Search Images Maps Play YouTube News Gmail Drive More »
Sign in
Screen reader users: click this link for accessible mode. Accessible mode has the same essential features but works better with your reader.

Patents

  1. Advanced Patent Search
Publication numberUS20050206725 A1
Publication typeApplication
Application numberUS 11/051,451
Publication dateSep 22, 2005
Filing dateFeb 4, 2005
Priority dateFeb 5, 2004
Publication number051451, 11051451, US 2005/0206725 A1, US 2005/206725 A1, US 20050206725 A1, US 20050206725A1, US 2005206725 A1, US 2005206725A1, US-A1-20050206725, US-A1-2005206725, US2005/0206725A1, US2005/206725A1, US20050206725 A1, US20050206725A1, US2005206725 A1, US2005206725A1
InventorsDuane Buckingham, Philipp Roosli, Richard Quirino
Original AssigneeBuckingham Duane W, Roosli Philipp A, Quirino Richard N
Export CitationBiBTeX, EndNote, RefMan
External Links: USPTO, USPTO Assignment, Espacenet
System and method for viewing mini-bar status
US 20050206725 A1
Abstract
A mini-bar and a system and a method of monitoring activity of a mini-bar where the mini-bar includes an imaging device disposed for acquiring an image of an interior of the mini-bar.
Images(8)
Previous page
Next page
Claims(34)
1. A mini-bar comprising:
an imaging device disposed for acquiring an image of an interior of the mini-bar.
2. The mini-bar of claim 1, further comprising a controller associated with the imaging device for controlling acquisition of the image.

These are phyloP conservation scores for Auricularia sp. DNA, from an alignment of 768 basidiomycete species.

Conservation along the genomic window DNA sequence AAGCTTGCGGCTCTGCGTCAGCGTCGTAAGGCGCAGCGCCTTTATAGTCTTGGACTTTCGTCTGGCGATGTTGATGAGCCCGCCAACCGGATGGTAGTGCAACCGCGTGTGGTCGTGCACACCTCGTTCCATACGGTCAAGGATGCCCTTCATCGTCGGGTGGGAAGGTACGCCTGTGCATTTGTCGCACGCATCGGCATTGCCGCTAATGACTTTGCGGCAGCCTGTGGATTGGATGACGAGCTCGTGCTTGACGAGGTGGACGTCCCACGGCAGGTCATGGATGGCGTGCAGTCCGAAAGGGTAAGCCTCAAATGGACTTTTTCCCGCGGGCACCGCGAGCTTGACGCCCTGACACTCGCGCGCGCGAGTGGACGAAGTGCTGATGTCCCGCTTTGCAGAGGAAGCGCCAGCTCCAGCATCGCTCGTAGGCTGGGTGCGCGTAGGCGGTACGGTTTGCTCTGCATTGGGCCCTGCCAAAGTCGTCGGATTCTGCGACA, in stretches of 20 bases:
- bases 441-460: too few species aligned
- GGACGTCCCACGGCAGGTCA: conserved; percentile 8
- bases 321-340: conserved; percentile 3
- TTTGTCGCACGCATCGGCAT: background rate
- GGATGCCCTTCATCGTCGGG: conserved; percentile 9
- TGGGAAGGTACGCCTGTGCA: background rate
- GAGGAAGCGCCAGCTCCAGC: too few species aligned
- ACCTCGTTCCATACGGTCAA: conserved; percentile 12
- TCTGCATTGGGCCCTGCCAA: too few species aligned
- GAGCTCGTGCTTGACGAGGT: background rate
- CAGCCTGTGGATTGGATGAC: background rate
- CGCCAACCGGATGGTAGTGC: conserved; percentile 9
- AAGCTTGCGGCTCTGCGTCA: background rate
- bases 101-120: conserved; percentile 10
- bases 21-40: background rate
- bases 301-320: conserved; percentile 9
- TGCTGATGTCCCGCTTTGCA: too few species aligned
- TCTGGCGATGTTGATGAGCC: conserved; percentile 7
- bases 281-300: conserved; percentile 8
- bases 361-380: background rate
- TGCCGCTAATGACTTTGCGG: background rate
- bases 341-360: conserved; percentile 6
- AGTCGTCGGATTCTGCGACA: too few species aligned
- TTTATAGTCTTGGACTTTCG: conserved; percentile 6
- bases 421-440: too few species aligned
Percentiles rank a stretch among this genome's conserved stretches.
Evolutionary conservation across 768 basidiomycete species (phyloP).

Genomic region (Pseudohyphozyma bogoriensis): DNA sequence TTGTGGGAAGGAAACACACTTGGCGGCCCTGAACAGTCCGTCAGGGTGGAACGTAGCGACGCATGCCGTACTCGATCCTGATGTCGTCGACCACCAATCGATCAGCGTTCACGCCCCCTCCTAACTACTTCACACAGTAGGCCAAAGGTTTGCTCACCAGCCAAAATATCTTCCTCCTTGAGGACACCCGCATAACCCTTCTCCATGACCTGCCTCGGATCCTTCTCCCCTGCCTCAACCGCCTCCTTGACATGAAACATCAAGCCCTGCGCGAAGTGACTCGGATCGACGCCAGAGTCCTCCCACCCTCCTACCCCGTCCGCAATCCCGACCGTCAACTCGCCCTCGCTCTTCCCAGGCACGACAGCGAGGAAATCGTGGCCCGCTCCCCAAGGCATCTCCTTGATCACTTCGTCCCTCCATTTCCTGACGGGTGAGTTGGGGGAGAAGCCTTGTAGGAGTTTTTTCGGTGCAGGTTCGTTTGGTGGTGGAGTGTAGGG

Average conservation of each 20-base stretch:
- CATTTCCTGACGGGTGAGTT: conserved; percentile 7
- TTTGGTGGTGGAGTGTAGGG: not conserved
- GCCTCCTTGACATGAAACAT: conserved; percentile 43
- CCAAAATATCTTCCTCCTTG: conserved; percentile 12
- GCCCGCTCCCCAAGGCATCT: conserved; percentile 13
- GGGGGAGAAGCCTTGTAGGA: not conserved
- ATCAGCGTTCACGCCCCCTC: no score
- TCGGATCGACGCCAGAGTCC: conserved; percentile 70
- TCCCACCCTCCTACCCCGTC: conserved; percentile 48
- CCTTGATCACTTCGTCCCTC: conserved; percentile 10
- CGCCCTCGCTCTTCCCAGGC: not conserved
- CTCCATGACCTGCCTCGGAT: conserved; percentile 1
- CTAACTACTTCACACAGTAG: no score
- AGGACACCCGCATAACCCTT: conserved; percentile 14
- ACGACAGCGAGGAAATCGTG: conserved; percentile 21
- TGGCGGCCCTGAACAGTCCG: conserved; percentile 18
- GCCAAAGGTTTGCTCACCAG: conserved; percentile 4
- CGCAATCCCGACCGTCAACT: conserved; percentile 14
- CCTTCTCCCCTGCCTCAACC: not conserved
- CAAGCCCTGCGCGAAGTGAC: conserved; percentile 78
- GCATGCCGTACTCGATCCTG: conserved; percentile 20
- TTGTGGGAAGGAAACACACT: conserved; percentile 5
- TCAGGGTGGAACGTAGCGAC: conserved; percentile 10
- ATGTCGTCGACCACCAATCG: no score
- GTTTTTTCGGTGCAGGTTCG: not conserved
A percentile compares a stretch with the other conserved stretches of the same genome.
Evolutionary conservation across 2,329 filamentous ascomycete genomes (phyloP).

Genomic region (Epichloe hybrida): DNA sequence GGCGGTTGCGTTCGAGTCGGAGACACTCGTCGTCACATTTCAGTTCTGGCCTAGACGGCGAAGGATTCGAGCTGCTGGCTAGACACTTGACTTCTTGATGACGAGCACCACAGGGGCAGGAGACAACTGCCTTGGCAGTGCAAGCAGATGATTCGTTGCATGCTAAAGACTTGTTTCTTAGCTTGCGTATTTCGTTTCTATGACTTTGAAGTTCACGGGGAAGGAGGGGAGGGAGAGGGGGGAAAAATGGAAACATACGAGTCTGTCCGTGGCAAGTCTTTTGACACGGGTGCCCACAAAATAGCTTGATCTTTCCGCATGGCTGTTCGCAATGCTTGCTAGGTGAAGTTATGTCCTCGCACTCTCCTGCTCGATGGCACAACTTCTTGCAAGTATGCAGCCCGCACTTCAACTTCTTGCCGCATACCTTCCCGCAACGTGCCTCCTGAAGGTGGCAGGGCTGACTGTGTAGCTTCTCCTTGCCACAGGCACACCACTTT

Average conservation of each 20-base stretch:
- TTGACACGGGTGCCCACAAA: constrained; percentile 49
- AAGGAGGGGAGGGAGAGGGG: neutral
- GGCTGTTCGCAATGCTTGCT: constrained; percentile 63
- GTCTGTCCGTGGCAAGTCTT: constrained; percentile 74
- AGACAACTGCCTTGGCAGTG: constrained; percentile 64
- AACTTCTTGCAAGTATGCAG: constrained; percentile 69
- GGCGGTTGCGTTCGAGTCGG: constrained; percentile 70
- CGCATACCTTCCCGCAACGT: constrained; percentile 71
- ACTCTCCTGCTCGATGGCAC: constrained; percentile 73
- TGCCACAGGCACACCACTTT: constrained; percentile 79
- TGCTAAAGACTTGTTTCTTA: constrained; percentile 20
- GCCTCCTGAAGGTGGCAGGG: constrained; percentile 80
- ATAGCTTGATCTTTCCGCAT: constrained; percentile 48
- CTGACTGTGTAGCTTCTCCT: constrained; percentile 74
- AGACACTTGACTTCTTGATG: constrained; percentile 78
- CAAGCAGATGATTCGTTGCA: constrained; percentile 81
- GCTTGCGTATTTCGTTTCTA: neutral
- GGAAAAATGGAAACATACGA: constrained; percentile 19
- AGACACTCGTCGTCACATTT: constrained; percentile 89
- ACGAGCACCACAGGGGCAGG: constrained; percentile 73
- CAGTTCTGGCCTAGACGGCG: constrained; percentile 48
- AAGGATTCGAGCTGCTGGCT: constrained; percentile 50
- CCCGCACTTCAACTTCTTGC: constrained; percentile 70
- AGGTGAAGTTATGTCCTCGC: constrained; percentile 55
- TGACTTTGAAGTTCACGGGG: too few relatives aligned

3. The mini-bar of claim 2, wherein the controller is further configured to cause data indicative of the image to be communicated external of the mini-bar.
4. The mini-bar of claim 3, wherein the data is communicated wirelessly.
5. The mini-bar of claim 3, wherein the mini-bar comprises a refrigerated mini-bar and wherein the controller is configured to adjust a temperature of the mini-bar in response to at least one of the image data and a signal communicated from external of the mini-bar.
6. The mini-bar of claim 1, further comprising a light for illuminating the interior of the mini-bar, the light being illuminated at least when the image is acquired.
7. The mini-bar of claim 6, wherein the light comprises infrared light.
8. The mini-bar of claim 2, further comprising a switch to detect a state of a door of the mini-bar, the controller being in communication with the switch to prohibit acquisition of the image when the state of the door is open or to enable acquisition of the image when the state of the door is closed.
9. A system for monitoring activity of a mini-bar in a room of a multi-unit building, comprising:
an imaging device disposed for acquiring an image of an interior of the mini-bar, the imaging device configured to generate image data indicative of the image; and